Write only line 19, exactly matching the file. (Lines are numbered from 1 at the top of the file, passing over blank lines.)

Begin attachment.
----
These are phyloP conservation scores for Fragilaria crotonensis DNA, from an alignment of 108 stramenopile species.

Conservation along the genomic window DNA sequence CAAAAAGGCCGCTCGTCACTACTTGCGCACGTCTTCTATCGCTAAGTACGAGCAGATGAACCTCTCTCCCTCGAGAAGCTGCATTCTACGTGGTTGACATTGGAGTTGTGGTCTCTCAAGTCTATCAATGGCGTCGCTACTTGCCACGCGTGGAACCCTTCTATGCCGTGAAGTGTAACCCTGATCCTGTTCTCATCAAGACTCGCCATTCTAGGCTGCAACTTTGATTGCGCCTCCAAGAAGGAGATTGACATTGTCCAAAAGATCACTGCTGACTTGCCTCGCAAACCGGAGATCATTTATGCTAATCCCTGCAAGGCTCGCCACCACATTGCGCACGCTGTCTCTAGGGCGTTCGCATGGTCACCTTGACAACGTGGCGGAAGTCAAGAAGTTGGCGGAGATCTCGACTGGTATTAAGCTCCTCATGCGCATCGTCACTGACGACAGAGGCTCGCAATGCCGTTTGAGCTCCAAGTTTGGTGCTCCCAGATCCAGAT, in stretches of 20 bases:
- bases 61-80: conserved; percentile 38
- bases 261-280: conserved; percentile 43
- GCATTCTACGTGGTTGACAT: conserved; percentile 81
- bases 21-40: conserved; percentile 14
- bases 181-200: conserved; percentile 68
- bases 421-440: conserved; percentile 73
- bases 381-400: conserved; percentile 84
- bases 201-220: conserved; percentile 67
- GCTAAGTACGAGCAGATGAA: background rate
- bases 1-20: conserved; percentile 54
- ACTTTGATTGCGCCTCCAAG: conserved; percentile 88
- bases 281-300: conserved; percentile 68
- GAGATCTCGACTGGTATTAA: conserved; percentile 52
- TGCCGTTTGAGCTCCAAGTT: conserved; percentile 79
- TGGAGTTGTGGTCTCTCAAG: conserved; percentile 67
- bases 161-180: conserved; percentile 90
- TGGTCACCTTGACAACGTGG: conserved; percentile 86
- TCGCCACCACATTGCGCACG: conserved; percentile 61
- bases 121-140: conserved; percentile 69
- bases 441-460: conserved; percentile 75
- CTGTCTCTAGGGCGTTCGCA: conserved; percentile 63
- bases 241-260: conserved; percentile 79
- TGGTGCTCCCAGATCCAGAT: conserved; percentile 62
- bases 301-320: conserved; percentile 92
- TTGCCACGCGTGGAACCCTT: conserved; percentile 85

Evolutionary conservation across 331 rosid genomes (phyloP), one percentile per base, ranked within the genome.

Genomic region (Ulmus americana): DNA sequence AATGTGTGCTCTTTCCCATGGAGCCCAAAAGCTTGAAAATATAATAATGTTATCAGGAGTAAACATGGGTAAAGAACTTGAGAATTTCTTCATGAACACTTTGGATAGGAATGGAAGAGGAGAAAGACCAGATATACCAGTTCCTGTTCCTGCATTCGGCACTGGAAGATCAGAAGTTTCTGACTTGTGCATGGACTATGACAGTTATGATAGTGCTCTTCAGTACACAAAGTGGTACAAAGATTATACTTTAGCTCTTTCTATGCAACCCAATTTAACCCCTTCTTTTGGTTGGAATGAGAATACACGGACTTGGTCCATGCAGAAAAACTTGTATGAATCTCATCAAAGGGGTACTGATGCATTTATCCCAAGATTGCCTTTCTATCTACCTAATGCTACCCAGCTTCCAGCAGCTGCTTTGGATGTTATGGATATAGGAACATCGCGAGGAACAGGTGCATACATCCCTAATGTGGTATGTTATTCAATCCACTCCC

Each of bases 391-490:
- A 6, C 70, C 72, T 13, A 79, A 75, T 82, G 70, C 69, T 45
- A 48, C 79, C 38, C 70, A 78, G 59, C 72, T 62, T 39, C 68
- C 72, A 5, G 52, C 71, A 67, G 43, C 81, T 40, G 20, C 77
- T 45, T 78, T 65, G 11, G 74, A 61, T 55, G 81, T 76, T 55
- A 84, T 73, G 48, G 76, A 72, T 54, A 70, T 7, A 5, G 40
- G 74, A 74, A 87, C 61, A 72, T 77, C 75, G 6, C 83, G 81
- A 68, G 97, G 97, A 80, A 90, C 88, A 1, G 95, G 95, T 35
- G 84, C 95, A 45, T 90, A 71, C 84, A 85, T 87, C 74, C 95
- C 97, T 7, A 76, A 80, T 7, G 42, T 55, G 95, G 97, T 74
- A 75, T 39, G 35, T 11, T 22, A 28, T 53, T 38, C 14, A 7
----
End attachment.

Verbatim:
- TGGTCACCTTGACAACGTGG: conserved; percentile 86